Dr. Erika Kube
The physician assistant I worked with in the emergency department had gone to see a patient with a complaint of itching and told me something was wrong. Brian had been having issues with itching for several weeks and neither Benadryl nor a prescription for steroids from his family doctor had helped. He had a bad reaction to poison ivy in the past and thought he had come into contact with it again, even though he hadn’t done any recent yard work.
Brian said he had been feeling a bit tired over the past few weeks and had been taking naps, which was unusual for him. He said his appetite was good, but once he started eating he would feel full much sooner than ever. He thought maybe his stomach was not well because of the medication he was taking. His wife told him he had to go to the emergency room to be evaluated.
My medical assistant (PA) ordered labs and a CT scan of Brian’s abdomen because she noticed a slight yellowing of his skin and eyes. Brian’s wife hadn’t noticed his yellow skin until the AP asked her if his skin looked normal. He had a few scratch marks but there was no rash to explain his itching. Her abdomen was soft and there were no tender areas.
I went to see Brian and got the same ominous feeling as my PA. I hoped our suspicions were wrong. Brian’s wife was clearly worried about what we were going to find. I explained that we were waiting for his labs and scanner and that I would come back once we had results to discuss.
We ordered the CT scan of his abdomen to help determine why he had jaundice. Normally, the liver releases bile (which contains bilirubin) through the common bile duct into the intestines, where it aids digestion by breaking down fats. When the common bile duct is blocked, bile cannot reach the intestines and subsequently bilirubin builds up in the body. It can cause itching, which was Brian’s first symptom.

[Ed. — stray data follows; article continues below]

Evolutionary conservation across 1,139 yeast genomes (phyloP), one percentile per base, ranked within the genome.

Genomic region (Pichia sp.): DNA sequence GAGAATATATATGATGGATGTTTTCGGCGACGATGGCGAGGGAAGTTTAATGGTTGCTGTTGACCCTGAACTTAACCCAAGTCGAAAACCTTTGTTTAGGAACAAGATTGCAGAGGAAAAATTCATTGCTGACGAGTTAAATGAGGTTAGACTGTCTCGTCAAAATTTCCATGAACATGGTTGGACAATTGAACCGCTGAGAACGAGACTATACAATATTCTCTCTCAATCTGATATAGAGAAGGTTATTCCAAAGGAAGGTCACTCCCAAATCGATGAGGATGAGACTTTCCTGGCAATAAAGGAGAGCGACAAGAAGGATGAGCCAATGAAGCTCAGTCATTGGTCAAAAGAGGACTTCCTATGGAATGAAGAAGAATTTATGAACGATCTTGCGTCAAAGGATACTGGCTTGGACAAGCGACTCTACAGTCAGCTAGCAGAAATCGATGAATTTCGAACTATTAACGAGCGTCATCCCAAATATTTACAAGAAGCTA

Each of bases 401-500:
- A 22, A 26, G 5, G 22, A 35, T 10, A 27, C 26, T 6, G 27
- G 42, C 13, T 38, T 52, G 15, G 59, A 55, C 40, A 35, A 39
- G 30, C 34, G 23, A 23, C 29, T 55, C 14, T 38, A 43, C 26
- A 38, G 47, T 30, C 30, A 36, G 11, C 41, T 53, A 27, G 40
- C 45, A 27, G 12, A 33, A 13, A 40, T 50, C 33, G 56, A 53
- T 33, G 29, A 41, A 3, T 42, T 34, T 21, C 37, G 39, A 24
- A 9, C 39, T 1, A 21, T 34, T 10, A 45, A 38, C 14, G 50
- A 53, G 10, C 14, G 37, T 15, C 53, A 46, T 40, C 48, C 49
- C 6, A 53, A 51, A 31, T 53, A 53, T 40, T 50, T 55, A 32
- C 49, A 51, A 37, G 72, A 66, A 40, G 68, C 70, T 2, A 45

After seeing a few other patients, I got a call from the lab. His liver tests were abnormal, including an elevated bilirubin level, which explained the yellowing of his skin. I received a phone call from the radiologist shortly afterwards saying that Brian had a mass in the head of his pancreas, right next to his liver, which was very concerning for pancreatic cancer. The mass was pressing against the common bile duct, which explained why his bilirubin levels were high.
Pancreatic cancer is difficult to detect in its early stages, when it is most curable, because it often does not cause symptoms until it has spread to other organs. The radiologist saw no evidence of spread to his liver or other organs, so I hoped we caught it early in Brian’s case and that he would have a good outcome with the treatments available.
There are several modifiable risk factors for pancreatic cancer, including smoking, obesity, diabetes, exposure to certain chemicals, and chronic pancreatitis, which is inflammation of the pancreas. Other risk factors that cannot be changed include age, family history, gender, race, and certain inherited genetic conditions. Research is ongoing on other possible risk factors, including diet, alcohol consumption, and even lack of physical activity. Brian was a healthy guy who had only smoked for a few years when he was much younger. He didn’t know any other family members with a history of pancreatic cancer and had no obvious risk factors for developing pancreatic cancer.
I sat down with Brian and his wife to discuss his results. His wife had tears in her eyes when I walked in. Before I could even start talking, she said she knew something was seriously wrong with her husband. Brian was quiet and didn’t say much as I went over everything, but he asked me if this was a death sentence. Although I couldn’t give him exact numbers, I explained that I was hopeful the odds were in his favor since there was no evidence of the cancer spreading. I also explained that there are new treatments on the horizon with ongoing research.
I admitted Brian to the hospital so he could meet with the oncologist and surgeon to confirm his diagnosis and determine the best treatment plan, which would likely involve surgery and chemotherapy. He needed to undergo further testing to determine which treatment plan would offer him the best success. I shook Brian’s hand and kissed his wife as I left the room and assured them they were in good hands and that we would do everything we could to help.
Dr. Erika Kube is an emergency physician who works for Mid-Ohio Emergency Services and OhioHealth.firstname.lastname@example.org
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